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Online access boosts HIV survey numbers

Thu 16 Aug 2007 In: New Zealand Daily News

Responses generated online have increased the number of participants in a survey of HIV positive people. Researchers received 257 responses for New Zealand's largest comprehensive study into the health and social experiences of people living with HIV - an increase on the numbers surveyed for the last HIV Futures study, conducted in 2002 without an online component. HIV Futures NZ 2 was launched in February, a joint project led by the Australian Research Centre in Sex, Health and Society at La Trobe University, Melbourne, and run in collaboration with the New Zealand AIDS Foundation and HIV positive peer support organisations nationwide. Project leader Dr Jeffrey Grierson of La Trobe University says the survey had responses from all parts of the country, "and from a broad range of ethnic and cultural backgrounds. The sample that we've managed to achieve in this study will be very useful in understanding the diverse experiences of people living with HIV.” Jonathan Smith, an HIV positive man who acted as project liaison for HIV Futures, says the data collection process was a great success. “We must thank all HIV positive people who took the time to complete the survey and the clinicians, doctors and other key people for working with us to promote the research project, including Body Positive, Positive Women, Poz Plus, Absolutely Positively Positive and the African Health Promotion Programme,” he says. Of particular importance will be identifying whether needs identified in the last HIV Futures study have been addressed. “Access to the most effective medications was a major concern raised in the 2002 study, and as a result NZAF has worked hard to achieve parity with Australia in this area,” says NZAF Research Director Tony Hughes. “It's important we confirm that this has actually had an effect on the quality of HIV positive people's lives, and what other issues need to be addressed over the next five years.” Results from HIV Futures NZ 2 are currently being analysed, with a comprehensive report expected to be launched in November. “It is important for us to get the results back to participants and agencies as quickly as possible so that the findings can be used to improve services and plan for the future,” says Grierson. “We will continue to work closely with community organisations, clinical services and government to ensure that the findings translate into real benefits for people living with HIV and AIDS.”     Ref: HIV Positive Futures (m)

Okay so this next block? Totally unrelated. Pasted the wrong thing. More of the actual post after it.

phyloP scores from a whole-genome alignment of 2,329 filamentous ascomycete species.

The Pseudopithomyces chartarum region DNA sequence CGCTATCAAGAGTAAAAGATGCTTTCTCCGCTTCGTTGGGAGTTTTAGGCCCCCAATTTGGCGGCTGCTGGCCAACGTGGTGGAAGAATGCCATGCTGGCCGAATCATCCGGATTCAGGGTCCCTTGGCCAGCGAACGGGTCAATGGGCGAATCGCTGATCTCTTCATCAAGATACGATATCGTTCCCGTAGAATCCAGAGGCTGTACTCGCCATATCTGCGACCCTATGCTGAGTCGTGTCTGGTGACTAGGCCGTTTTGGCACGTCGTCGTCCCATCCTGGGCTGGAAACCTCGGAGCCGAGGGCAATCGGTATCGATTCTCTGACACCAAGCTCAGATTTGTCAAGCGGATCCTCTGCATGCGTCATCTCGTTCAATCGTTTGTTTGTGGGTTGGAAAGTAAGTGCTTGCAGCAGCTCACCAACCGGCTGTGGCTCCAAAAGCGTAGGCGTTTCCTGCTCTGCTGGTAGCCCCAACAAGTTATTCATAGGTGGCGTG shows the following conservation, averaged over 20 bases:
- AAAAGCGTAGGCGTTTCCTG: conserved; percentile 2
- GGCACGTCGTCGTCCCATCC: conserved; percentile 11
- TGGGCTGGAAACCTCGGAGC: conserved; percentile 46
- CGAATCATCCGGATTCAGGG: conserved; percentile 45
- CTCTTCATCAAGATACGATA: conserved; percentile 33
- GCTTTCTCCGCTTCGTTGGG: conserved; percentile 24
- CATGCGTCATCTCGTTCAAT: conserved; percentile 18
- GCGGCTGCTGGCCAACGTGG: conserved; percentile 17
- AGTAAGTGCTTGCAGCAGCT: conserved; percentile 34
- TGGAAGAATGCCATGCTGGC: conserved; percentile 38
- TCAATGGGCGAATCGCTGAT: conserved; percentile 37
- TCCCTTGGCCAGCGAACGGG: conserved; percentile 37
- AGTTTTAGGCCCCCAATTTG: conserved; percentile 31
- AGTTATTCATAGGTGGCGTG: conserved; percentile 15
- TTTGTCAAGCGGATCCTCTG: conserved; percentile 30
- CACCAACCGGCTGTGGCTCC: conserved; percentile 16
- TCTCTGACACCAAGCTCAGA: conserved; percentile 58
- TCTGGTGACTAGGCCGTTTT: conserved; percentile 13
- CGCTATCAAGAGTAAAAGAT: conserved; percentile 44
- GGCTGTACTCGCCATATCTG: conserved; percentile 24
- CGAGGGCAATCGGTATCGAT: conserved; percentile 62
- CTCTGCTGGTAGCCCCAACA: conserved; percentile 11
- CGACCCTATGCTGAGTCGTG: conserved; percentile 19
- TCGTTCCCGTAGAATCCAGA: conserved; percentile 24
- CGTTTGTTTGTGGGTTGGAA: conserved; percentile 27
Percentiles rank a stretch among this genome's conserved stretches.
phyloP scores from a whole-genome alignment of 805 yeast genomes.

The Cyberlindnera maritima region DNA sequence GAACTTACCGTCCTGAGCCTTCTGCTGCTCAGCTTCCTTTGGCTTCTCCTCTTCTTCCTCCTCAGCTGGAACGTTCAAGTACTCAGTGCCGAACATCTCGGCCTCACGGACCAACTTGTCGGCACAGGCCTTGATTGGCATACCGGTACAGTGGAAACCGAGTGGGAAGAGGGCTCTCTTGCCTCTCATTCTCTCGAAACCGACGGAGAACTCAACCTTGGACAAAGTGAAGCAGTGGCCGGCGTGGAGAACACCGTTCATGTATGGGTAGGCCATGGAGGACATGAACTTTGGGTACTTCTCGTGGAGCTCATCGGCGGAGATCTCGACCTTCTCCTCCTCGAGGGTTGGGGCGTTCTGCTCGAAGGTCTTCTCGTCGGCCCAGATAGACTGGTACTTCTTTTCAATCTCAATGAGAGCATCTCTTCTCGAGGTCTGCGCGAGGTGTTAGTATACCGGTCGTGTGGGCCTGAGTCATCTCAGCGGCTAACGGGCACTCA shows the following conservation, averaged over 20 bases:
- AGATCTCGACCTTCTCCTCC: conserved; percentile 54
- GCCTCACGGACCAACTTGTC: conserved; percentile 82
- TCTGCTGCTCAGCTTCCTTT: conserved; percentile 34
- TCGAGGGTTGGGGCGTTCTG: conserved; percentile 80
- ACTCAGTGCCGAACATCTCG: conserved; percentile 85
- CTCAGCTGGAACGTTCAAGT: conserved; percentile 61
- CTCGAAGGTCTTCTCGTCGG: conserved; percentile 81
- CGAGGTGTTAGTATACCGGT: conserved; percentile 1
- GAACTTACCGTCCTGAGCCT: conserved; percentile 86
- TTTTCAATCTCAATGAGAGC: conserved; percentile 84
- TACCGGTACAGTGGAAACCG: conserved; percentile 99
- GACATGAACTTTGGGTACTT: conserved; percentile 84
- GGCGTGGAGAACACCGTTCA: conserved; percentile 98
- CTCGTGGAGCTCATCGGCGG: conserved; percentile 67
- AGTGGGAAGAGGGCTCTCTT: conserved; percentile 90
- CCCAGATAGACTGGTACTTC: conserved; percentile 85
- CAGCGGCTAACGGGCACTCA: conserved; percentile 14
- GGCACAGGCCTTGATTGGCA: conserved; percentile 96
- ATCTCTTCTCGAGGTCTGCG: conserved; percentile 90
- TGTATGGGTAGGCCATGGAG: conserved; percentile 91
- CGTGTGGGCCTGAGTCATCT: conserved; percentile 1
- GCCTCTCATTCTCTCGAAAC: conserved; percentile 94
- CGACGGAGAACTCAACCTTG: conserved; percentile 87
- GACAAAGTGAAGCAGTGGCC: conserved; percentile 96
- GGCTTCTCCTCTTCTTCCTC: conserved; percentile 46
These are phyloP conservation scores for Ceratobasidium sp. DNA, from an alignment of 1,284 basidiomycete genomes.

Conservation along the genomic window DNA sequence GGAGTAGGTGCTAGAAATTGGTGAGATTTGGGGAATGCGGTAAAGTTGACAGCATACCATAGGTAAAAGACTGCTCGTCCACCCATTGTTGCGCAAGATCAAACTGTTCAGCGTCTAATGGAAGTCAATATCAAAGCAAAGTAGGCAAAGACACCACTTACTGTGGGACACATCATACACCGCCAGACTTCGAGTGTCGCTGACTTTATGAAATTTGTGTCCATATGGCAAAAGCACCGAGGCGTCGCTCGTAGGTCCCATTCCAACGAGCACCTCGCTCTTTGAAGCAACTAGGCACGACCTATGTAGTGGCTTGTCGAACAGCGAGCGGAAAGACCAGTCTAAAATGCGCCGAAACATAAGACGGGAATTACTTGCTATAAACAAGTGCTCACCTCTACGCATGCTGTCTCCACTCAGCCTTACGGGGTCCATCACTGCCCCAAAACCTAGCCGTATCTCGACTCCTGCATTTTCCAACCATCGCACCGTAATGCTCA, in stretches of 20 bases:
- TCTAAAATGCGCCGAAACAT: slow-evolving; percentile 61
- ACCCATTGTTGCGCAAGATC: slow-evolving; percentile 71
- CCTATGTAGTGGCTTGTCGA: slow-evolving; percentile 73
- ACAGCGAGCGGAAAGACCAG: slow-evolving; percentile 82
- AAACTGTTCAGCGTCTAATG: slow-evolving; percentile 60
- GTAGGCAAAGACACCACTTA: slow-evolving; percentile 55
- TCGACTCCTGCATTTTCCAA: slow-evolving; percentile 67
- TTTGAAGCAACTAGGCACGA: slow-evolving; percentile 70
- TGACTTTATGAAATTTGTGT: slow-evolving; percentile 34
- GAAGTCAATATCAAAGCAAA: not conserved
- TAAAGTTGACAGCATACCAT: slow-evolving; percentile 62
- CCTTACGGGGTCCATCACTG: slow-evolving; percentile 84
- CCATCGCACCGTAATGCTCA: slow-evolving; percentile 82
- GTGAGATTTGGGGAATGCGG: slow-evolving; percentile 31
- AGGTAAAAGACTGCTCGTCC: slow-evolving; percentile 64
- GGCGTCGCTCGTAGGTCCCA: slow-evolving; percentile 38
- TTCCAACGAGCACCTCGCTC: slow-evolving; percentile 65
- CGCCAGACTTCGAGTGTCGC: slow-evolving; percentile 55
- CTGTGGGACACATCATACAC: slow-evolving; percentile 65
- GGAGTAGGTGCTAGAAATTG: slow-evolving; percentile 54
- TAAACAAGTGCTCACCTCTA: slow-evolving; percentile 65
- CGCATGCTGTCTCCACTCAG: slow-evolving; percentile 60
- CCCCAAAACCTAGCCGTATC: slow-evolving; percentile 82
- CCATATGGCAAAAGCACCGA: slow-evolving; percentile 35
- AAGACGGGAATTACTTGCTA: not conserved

Credit: News Staff

First published: Thursday, 16th August 2007 - 5:44pm

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